The Bantu migration refers to the movement across the African continent of the various speakers of Bantu languages. Over several millennia, the Bantu have migrated in all directions, carrying the Iron Age into many areas of Africa. Anthropologists speculate that Bantu and semi-Bantu peoples migrated east and intermingled with Sudanese blacks. They had reached as far as Madagascar by 700 A.D., and the area the Bantu currently occupy includes approximately one- third of the African continent. Prior to their migration, approximately 2,000 years ago, the areas of central and southern Africa were dominated by the Pygmies and the San (Bushmen).
Starting in the second millennium B.C.E., they moved into the rain forest zones south and to the east, and then to the Savannah regions straddling the Congo River. The Congo and other rivers were an important path of migration. It took another 1500 years for the Bantu to migrate throughout the Savannah region. During this period they began to adopt agriculture, and possibly the growth in their populations led to a series of other migrations. During the first 1500 years C.E., they migrated to eastern and southern Africa. Anthropologist George Murdock postulates that the Bantu migration began as a result of their acquiring certain foods crops from Malaysia. These crops, which included banana, taro, and yam led to more and larger villages and the need for more territory.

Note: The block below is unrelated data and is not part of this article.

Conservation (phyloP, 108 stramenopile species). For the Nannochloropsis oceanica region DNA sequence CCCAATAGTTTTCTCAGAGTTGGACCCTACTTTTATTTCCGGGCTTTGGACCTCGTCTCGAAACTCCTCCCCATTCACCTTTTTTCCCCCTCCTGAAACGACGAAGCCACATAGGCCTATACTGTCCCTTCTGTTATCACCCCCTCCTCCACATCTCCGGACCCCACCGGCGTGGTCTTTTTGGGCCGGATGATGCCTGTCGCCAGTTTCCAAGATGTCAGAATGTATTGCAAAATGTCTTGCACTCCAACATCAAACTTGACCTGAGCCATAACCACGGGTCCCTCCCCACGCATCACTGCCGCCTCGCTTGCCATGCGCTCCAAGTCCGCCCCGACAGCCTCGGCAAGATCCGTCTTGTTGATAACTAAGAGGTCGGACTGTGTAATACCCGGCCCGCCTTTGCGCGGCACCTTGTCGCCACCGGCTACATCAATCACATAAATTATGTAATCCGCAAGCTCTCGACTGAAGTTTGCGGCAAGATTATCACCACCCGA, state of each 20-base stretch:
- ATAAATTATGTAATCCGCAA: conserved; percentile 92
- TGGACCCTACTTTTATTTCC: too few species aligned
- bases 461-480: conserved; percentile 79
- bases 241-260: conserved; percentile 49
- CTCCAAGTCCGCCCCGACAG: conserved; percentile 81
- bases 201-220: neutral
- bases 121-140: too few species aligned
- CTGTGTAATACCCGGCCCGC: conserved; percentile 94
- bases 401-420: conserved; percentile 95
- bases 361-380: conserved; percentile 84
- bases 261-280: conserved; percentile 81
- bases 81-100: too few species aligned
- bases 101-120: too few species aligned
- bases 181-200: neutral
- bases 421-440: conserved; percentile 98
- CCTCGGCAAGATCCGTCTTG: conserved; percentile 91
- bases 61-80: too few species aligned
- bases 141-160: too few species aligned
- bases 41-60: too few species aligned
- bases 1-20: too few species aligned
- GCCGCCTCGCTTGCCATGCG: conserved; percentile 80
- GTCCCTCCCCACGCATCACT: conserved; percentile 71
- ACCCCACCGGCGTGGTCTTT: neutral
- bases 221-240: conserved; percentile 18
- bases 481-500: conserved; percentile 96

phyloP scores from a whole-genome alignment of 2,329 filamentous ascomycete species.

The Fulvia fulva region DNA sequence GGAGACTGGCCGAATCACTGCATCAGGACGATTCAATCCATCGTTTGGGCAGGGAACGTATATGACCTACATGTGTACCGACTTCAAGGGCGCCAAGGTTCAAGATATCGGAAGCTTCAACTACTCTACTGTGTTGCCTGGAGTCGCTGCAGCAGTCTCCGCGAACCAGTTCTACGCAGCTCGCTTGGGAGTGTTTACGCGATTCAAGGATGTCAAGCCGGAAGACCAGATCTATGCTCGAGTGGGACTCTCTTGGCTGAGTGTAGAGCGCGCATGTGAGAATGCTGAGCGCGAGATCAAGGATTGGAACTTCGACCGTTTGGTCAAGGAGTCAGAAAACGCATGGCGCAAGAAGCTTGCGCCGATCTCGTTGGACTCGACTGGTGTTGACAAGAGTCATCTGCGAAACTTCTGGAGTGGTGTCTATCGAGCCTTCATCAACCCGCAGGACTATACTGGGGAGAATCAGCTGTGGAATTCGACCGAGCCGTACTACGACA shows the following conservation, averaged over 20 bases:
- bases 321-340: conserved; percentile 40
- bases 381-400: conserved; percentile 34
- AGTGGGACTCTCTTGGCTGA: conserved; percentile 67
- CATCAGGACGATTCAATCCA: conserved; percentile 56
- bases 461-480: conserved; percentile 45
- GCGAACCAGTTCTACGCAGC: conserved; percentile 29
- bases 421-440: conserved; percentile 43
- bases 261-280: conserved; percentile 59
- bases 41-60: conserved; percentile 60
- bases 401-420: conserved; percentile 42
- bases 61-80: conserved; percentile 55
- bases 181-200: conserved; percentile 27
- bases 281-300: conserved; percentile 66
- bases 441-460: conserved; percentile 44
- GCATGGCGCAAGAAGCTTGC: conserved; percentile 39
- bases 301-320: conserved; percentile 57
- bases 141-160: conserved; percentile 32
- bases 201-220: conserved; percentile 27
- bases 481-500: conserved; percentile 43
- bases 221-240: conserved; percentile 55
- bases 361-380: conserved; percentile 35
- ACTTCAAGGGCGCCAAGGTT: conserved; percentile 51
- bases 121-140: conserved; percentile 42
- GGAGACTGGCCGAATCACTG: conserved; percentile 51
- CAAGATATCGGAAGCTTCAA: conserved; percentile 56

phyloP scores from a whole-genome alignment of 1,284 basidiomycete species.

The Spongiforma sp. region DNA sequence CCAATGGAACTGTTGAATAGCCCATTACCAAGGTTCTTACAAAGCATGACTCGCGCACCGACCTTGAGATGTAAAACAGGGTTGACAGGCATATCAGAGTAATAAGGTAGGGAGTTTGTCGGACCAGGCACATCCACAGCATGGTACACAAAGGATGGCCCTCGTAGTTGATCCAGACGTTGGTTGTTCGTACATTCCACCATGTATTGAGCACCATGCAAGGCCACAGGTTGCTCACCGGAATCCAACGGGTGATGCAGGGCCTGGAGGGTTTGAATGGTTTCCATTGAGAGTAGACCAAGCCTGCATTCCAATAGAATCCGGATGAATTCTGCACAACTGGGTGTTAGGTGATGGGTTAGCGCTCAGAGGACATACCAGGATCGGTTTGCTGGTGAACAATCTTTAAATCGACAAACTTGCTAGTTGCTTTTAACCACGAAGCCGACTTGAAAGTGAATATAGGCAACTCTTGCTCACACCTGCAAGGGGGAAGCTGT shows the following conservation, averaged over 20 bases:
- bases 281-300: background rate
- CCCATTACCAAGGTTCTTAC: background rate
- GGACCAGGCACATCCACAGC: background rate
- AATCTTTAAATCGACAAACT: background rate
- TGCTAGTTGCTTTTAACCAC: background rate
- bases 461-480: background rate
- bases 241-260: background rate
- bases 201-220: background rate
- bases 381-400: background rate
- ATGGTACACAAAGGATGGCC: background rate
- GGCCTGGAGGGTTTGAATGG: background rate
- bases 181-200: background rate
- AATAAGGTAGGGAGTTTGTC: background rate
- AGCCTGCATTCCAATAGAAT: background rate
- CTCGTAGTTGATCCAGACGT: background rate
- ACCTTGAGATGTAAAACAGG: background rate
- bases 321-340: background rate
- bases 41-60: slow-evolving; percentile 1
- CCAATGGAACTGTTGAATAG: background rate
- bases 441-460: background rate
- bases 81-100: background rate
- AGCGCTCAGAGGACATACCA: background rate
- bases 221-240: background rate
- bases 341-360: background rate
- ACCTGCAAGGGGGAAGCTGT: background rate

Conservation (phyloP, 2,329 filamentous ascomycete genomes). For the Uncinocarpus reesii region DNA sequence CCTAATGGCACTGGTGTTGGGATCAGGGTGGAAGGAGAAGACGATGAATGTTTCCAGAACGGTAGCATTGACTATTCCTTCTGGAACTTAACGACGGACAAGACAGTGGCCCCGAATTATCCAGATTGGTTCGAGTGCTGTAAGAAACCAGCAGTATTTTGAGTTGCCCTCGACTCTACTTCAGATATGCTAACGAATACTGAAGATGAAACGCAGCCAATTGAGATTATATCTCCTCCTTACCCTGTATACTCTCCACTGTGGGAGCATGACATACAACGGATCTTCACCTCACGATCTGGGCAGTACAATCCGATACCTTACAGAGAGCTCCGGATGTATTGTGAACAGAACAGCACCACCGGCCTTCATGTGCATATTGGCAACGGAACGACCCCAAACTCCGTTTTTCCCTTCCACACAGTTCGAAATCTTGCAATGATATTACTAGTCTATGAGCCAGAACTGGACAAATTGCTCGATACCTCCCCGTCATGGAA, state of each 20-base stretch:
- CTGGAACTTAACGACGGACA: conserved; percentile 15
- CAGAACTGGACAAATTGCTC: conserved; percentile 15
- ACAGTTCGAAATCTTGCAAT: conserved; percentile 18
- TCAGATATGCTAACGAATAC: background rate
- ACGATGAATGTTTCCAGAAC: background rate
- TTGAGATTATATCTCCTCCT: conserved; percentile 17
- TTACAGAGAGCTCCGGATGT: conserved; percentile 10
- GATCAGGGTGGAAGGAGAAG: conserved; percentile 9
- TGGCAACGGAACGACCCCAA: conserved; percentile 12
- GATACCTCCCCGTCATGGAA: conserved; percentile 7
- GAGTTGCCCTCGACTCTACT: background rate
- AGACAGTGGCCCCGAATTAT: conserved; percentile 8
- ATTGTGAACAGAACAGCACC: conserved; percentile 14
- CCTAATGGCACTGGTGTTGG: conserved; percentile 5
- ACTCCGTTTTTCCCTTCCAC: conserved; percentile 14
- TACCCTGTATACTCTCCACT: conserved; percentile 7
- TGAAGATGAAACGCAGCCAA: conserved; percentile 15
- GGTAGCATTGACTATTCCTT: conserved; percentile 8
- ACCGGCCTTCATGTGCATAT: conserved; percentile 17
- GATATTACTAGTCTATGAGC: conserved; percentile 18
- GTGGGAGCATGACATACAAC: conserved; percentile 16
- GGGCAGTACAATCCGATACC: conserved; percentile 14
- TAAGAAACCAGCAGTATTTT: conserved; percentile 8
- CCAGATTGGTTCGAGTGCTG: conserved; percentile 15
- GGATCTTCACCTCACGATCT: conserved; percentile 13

As Bantus put iron spears and hoes to use, they increased their food supply, thus creating larger, healthier populations. The increase in population undoubtedly put additional strain on the available arable land, which was quickly exhausted by the slash-and-burn technique of the Bantu farmers. In addition, the influx of migrants seeking relief from the growing aridity of the Saharan regions put pressure on the Bantu. With plenty of available land southward, they began to migrate into central Africa along the Congo River. From there they apparently moved along the Zambezi and ultimately reached the eastern African coast and southern Africa, perhaps as early as the third or fourth century C.E. These migrations, each of which may originally have numbered only a few hundred people, continued over hundreds of years. The Pygmies, short brown-skinned people, inhabited central Africa, and were among the last purely hunting societies remaining after the Bantu migrations.